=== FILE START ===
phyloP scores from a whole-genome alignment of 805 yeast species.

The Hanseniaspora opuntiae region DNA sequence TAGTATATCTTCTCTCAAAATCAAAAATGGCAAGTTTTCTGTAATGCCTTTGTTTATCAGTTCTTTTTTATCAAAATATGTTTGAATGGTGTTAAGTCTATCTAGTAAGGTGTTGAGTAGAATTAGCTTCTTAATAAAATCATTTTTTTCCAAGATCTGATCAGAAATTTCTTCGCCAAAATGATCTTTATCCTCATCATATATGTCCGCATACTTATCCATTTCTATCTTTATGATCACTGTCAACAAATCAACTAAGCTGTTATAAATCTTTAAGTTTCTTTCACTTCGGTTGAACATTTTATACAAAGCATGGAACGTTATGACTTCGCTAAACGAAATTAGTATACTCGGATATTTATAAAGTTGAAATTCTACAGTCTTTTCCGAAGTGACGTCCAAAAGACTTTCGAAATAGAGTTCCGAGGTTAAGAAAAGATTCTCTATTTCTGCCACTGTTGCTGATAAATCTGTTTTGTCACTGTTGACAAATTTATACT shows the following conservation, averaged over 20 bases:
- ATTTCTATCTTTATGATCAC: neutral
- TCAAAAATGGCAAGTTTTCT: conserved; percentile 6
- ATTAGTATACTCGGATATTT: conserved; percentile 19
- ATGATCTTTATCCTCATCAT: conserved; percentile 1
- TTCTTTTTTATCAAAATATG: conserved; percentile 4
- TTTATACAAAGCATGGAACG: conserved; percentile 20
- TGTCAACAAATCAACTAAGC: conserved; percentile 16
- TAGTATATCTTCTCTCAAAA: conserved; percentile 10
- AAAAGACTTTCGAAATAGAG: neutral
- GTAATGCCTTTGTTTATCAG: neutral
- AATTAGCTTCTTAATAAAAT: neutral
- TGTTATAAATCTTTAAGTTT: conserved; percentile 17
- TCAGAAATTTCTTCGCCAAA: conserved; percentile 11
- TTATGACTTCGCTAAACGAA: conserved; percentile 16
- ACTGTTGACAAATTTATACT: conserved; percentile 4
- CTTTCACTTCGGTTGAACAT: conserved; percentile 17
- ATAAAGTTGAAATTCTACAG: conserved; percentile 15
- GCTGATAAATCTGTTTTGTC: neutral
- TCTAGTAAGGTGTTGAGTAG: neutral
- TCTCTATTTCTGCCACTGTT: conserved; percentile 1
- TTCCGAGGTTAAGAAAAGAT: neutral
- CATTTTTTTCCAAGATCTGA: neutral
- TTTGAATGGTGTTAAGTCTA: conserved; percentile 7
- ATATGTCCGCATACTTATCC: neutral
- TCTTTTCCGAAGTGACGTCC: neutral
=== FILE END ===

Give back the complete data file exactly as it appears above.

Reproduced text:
phyloP scores from a whole-genome alignment of 805 yeast species.

The Hanseniaspora opuntiae region DNA sequence TAGTATATCTTCTCTCAAAATCAAAAATGGCAAGTTTTCTGTAATGCCTTTGTTTATCAGTTCTTTTTTATCAAAATATGTTTGAATGGTGTTAAGTCTATCTAGTAAGGTGTTGAGTAGAATTAGCTTCTTAATAAAATCATTTTTTTCCAAGATCTGATCAGAAATTTCTTCGCCAAAATGATCTTTATCCTCATCATATATGTCCGCATACTTATCCATTTCTATCTTTATGATCACTGTCAACAAATCAACTAAGCTGTTATAAATCTTTAAGTTTCTTTCACTTCGGTTGAACATTTTATACAAAGCATGGAACGTTATGACTTCGCTAAACGAAATTAGTATACTCGGATATTTATAAAGTTGAAATTCTACAGTCTTTTCCGAAGTGACGTCCAAAAGACTTTCGAAATAGAGTTCCGAGGTTAAGAAAAGATTCTCTATTTCTGCCACTGTTGCTGATAAATCTGTTTTGTCACTGTTGACAAATTTATACT shows the following conservation, averaged over 20 bases:
- ATTTCTATCTTTATGATCAC: neutral
- TCAAAAATGGCAAGTTTTCT: conserved; percentile 6
- ATTAGTATACTCGGATATTT: conserved; percentile 19
- ATGATCTTTATCCTCATCAT: conserved; percentile 1
- TTCTTTTTTATCAAAATATG: conserved; percentile 4
- TTTATACAAAGCATGGAACG: conserved; percentile 20
- TGTCAACAAATCAACTAAGC: conserved; percentile 16
- TAGTATATCTTCTCTCAAAA: conserved; percentile 10
- AAAAGACTTTCGAAATAGAG: neutral
- GTAATGCCTTTGTTTATCAG: neutral
- AATTAGCTTCTTAATAAAAT: neutral
- TGTTATAAATCTTTAAGTTT: conserved; percentile 17
- TCAGAAATTTCTTCGCCAAA: conserved; percentile 11
- TTATGACTTCGCTAAACGAA: conserved; percentile 16
- ACTGTTGACAAATTTATACT: conserved; percentile 4
- CTTTCACTTCGGTTGAACAT: conserved; percentile 17
- ATAAAGTTGAAATTCTACAG: conserved; percentile 15
- GCTGATAAATCTGTTTTGTC: neutral
- TCTAGTAAGGTGTTGAGTAG: neutral
- TCTCTATTTCTGCCACTGTT: conserved; percentile 1
- TTCCGAGGTTAAGAAAAGAT: neutral
- CATTTTTTTCCAAGATCTGA: neutral
- TTTGAATGGTGTTAAGTCTA: conserved; percentile 7
- ATATGTCCGCATACTTATCC: neutral
- TCTTTTCCGAAGTGACGTCC: neutral